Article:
Behind The Tape - What Of The Future? (01/10/2013)

The following is an article taken from a periodical in the 1930's called "The Cyclist & Athlete". It shows what challenges faced athletics in between the wars with new challenges and distractions for people to both participate in and to observe.

Whilst in many ways it is "dated" it is interesting to see how, some 70 years or more on, our sport has developed and the "new" challenges that are still faced.

Perhaps the final paragraph contains some lessons for us all though in outlining a role we can all play.

Behind The Tape - What Of The Future?

(By "Back-Marker")

How are things going in the world of athletics? Will there be a revival very soon, or will the continued lack of public interest mean the ultimate decay and gradual extinction sports meetings as we know them?

These, of other queries of a similar nature inevitably arise when athletes or officials gathered together in clubrooms or "smokers," and, to be quite candid, the consensus of opinion is seems to indicate that the future of athletics is not a very hopeful one. And if the pessimists are invited to give their reasons for such gloomy forebodings, nine times out of 10 they point to the shortage of meetings, due to lack of interest by the general public and the consequent unwillingness of promoters to take any risks. Greyhound racing, dirt track meetings in the remainder of the competitive Saturday afternoon attractions are all cited to prove that the modern taste for entertainment has undergone a change, and that the thrills and excitement of keenly contested sprints or fast "quarters" are no longer sufficient to hold and maintain the interest of a public which prefers to watch dogs chasing and imitation hair, or to see fast motorcycles churning up the cinders.

A great deal of which is undoubtedly true, but which should only make athletes and club officials the more keen to accept the challenge stop after all, the most conservative adherence of athletics will be prepared to admit that the spectator has never been adequately catered for at sports meetings in the past, and it is not surprising that many of the thousands of people who like to watch sport in the open air have turned to the newer forms of entertainment.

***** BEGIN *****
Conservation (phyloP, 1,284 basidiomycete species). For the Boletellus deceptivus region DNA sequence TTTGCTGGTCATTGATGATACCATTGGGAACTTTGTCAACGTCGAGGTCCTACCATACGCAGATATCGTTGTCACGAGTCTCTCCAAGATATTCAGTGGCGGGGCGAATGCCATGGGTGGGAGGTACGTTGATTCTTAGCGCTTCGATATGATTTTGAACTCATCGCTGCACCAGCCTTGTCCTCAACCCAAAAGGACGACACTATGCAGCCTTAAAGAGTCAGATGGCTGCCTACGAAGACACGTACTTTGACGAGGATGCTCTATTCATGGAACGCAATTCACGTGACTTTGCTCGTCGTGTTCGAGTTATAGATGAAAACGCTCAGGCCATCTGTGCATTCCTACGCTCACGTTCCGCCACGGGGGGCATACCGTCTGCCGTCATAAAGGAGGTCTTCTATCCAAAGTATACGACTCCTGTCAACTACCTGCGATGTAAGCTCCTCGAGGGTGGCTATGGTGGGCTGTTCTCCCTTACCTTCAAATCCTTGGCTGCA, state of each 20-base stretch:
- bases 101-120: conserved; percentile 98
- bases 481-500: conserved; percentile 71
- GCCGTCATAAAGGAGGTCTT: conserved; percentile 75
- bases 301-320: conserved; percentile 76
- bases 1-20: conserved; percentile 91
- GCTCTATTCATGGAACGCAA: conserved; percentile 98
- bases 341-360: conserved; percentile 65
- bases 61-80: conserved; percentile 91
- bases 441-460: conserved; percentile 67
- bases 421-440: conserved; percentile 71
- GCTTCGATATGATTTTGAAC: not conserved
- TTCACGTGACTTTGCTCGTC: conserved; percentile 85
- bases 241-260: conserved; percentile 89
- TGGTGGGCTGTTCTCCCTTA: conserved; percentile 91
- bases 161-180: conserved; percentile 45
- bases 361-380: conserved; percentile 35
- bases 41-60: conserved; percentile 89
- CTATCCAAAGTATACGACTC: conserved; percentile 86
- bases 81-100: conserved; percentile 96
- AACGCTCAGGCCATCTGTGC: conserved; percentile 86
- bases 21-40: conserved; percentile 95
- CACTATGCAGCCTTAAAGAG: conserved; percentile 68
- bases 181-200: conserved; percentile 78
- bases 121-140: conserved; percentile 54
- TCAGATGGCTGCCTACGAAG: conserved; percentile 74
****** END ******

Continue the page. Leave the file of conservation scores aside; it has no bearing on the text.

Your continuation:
To take accommodation, for instance. How many sports grounds are there in this country which make for comfort for the spectators? Where are the well-planned terraces or covered stands which ensure shelter (and incidentally, some spectators) even on a wet day. In an age of electricity and loudspeaker amplifying apparatus, where are they up-to-date indicators and scoreboards which will keep the onlookers informed, and will assist the harassed stewards to retain patience and tempers, since they will not have to be asked in stentorian tones to "turn that board around"?

Finally, where are the modern entertainment devices which will keep our spectators interested during those intervals which must occur at even the best regulated meetings? Give the public comfort and entertainment as well as good sport, and they will flock back to the sports grounds again, for there is an inherent love of clean, healthy exercise amongst the British people, and they always enjoy the spectacle of speed and stamina pitted against speed and stamina.

So much for the public, then. For the rest, the enthusiasm amongst competitors was never so high, and every season brings an increase in the number of active participants, whose performances, also, are of an increasingly high standard.

Why, in the circumstances, should there be any fears for the future?

First of all, let us cater for the spectators comfort and enjoyment; secondly, let us harness the enthusiasm of the clubs and the competitors by cooperative efforts at sports promotion, and, thirdly and lastly, let us all make it our job to infect our friends and colleagues with our own enthusiasm. It is not enough to be a mere competitor or to take a love in the game for the game's sake.

Propaganda and publicity is needed, and if this is of the right kind we need have no fear at all for the future.